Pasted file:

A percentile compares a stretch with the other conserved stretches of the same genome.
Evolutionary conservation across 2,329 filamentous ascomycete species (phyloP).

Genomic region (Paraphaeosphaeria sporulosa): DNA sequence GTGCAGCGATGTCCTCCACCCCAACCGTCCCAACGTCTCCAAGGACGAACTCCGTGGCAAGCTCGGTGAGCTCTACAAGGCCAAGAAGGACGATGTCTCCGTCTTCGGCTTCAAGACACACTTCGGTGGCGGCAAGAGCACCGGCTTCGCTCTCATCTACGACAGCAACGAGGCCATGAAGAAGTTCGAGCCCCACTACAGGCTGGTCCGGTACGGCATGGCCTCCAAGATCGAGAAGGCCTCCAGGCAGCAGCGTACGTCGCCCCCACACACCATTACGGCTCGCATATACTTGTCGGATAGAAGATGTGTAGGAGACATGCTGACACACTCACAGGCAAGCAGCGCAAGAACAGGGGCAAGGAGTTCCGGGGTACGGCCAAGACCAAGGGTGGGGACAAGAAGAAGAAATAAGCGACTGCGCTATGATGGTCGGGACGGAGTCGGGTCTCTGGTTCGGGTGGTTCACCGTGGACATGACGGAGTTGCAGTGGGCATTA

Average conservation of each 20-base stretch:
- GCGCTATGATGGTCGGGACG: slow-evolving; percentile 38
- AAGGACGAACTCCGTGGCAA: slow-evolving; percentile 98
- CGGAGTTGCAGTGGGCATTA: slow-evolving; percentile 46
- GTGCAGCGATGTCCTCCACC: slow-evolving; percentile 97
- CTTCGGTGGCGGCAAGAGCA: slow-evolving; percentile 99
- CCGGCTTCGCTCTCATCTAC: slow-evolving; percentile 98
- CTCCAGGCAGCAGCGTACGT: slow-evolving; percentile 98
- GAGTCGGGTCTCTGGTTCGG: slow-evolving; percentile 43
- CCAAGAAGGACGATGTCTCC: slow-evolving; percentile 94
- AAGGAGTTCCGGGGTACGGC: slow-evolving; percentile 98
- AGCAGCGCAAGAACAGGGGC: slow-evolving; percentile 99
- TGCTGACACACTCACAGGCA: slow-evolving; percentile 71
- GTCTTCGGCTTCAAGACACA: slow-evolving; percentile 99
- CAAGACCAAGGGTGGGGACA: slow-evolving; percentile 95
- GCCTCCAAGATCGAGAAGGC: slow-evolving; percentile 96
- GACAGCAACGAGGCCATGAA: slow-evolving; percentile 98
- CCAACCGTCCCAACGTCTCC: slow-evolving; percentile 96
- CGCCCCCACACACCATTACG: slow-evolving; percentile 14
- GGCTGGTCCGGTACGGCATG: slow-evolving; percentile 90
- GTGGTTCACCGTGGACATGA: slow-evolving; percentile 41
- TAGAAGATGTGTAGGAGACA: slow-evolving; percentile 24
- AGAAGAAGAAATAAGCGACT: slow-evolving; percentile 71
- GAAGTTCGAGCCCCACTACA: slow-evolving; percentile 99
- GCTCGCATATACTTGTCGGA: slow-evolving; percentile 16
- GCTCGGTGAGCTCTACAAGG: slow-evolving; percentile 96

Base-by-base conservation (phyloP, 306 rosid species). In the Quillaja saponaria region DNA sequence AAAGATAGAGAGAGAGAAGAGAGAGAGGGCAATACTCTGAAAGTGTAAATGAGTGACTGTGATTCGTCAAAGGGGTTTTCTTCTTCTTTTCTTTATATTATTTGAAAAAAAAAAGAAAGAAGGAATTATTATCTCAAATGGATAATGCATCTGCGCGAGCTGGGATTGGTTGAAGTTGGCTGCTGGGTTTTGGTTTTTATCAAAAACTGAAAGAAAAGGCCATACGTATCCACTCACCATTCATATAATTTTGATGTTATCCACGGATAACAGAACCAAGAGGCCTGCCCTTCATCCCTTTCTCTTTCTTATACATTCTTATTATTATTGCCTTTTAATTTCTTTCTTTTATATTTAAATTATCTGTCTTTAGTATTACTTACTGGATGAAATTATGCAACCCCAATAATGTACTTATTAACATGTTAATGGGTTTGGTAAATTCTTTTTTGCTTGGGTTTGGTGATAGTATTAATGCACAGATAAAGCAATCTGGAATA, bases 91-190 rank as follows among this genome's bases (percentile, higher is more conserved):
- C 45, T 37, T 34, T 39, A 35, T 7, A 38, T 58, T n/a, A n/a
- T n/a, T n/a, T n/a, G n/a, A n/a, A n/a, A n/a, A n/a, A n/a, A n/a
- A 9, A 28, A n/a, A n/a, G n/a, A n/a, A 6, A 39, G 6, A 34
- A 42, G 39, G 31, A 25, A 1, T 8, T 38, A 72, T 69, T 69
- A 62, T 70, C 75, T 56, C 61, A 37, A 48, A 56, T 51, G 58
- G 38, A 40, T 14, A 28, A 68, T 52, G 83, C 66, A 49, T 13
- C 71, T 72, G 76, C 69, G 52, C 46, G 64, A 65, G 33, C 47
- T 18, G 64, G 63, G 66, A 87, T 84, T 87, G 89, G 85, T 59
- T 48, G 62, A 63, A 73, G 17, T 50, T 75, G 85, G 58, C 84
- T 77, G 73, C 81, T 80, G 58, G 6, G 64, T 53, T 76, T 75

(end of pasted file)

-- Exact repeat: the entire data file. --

A percentile compares a stretch with the other conserved stretches of the same genome.
Evolutionary conservation across 2,329 filamentous ascomycete species (phyloP).

Genomic region (Paraphaeosphaeria sporulosa): DNA sequence GTGCAGCGATGTCCTCCACCCCAACCGTCCCAACGTCTCCAAGGACGAACTCCGTGGCAAGCTCGGTGAGCTCTACAAGGCCAAGAAGGACGATGTCTCCGTCTTCGGCTTCAAGACACACTTCGGTGGCGGCAAGAGCACCGGCTTCGCTCTCATCTACGACAGCAACGAGGCCATGAAGAAGTTCGAGCCCCACTACAGGCTGGTCCGGTACGGCATGGCCTCCAAGATCGAGAAGGCCTCCAGGCAGCAGCGTACGTCGCCCCCACACACCATTACGGCTCGCATATACTTGTCGGATAGAAGATGTGTAGGAGACATGCTGACACACTCACAGGCAAGCAGCGCAAGAACAGGGGCAAGGAGTTCCGGGGTACGGCCAAGACCAAGGGTGGGGACAAGAAGAAGAAATAAGCGACTGCGCTATGATGGTCGGGACGGAGTCGGGTCTCTGGTTCGGGTGGTTCACCGTGGACATGACGGAGTTGCAGTGGGCATTA

Average conservation of each 20-base stretch:
- GCGCTATGATGGTCGGGACG: slow-evolving; percentile 38
- AAGGACGAACTCCGTGGCAA: slow-evolving; percentile 98
- CGGAGTTGCAGTGGGCATTA: slow-evolving; percentile 46
- GTGCAGCGATGTCCTCCACC: slow-evolving; percentile 97
- CTTCGGTGGCGGCAAGAGCA: slow-evolving; percentile 99
- CCGGCTTCGCTCTCATCTAC: slow-evolving; percentile 98
- CTCCAGGCAGCAGCGTACGT: slow-evolving; percentile 98
- GAGTCGGGTCTCTGGTTCGG: slow-evolving; percentile 43
- CCAAGAAGGACGATGTCTCC: slow-evolving; percentile 94
- AAGGAGTTCCGGGGTACGGC: slow-evolving; percentile 98
- AGCAGCGCAAGAACAGGGGC: slow-evolving; percentile 99
- TGCTGACACACTCACAGGCA: slow-evolving; percentile 71
- GTCTTCGGCTTCAAGACACA: slow-evolving; percentile 99
- CAAGACCAAGGGTGGGGACA: slow-evolving; percentile 95
- GCCTCCAAGATCGAGAAGGC: slow-evolving; percentile 96
- GACAGCAACGAGGCCATGAA: slow-evolving; percentile 98
- CCAACCGTCCCAACGTCTCC: slow-evolving; percentile 96
- CGCCCCCACACACCATTACG: slow-evolving; percentile 14
- GGCTGGTCCGGTACGGCATG: slow-evolving; percentile 90
- GTGGTTCACCGTGGACATGA: slow-evolving; percentile 41
- TAGAAGATGTGTAGGAGACA: slow-evolving; percentile 24
- AGAAGAAGAAATAAGCGACT: slow-evolving; percentile 71
- GAAGTTCGAGCCCCACTACA: slow-evolving; percentile 99
- GCTCGCATATACTTGTCGGA: slow-evolving; percentile 16
- GCTCGGTGAGCTCTACAAGG: slow-evolving; percentile 96

Base-by-base conservation (phyloP, 306 rosid species). In the Quillaja saponaria region DNA sequence AAAGATAGAGAGAGAGAAGAGAGAGAGGGCAATACTCTGAAAGTGTAAATGAGTGACTGTGATTCGTCAAAGGGGTTTTCTTCTTCTTTTCTTTATATTATTTGAAAAAAAAAAGAAAGAAGGAATTATTATCTCAAATGGATAATGCATCTGCGCGAGCTGGGATTGGTTGAAGTTGGCTGCTGGGTTTTGGTTTTTATCAAAAACTGAAAGAAAAGGCCATACGTATCCACTCACCATTCATATAATTTTGATGTTATCCACGGATAACAGAACCAAGAGGCCTGCCCTTCATCCCTTTCTCTTTCTTATACATTCTTATTATTATTGCCTTTTAATTTCTTTCTTTTATATTTAAATTATCTGTCTTTAGTATTACTTACTGGATGAAATTATGCAACCCCAATAATGTACTTATTAACATGTTAATGGGTTTGGTAAATTCTTTTTTGCTTGGGTTTGGTGATAGTATTAATGCACAGATAAAGCAATCTGGAATA, bases 91-190 rank as follows among this genome's bases (percentile, higher is more conserved):
- C 45, T 37, T 34, T 39, A 35, T 7, A 38, T 58, T n/a, A n/a
- T n/a, T n/a, T n/a, G n/a, A n/a, A n/a, A n/a, A n/a, A n/a, A n/a
- A 9, A 28, A n/a, A n/a, G n/a, A n/a, A 6, A 39, G 6, A 34
- A 42, G 39, G 31, A 25, A 1, T 8, T 38, A 72, T 69, T 69
- A 62, T 70, C 75, T 56, C 61, A 37, A 48, A 56, T 51, G 58
- G 38, A 40, T 14, A 28, A 68, T 52, G 83, C 66, A 49, T 13
- C 71, T 72, G 76, C 69, G 52, C 46, G 64, A 65, G 33, C 47
- T 18, G 64, G 63, G 66, A 87, T 84, T 87, G 89, G 85, T 59
- T 48, G 62, A 63, A 73, G 17, T 50, T 75, G 85, G 58, C 84
- T 77, G 73, C 81, T 80, G 58, G 6, G 64, T 53, T 76, T 75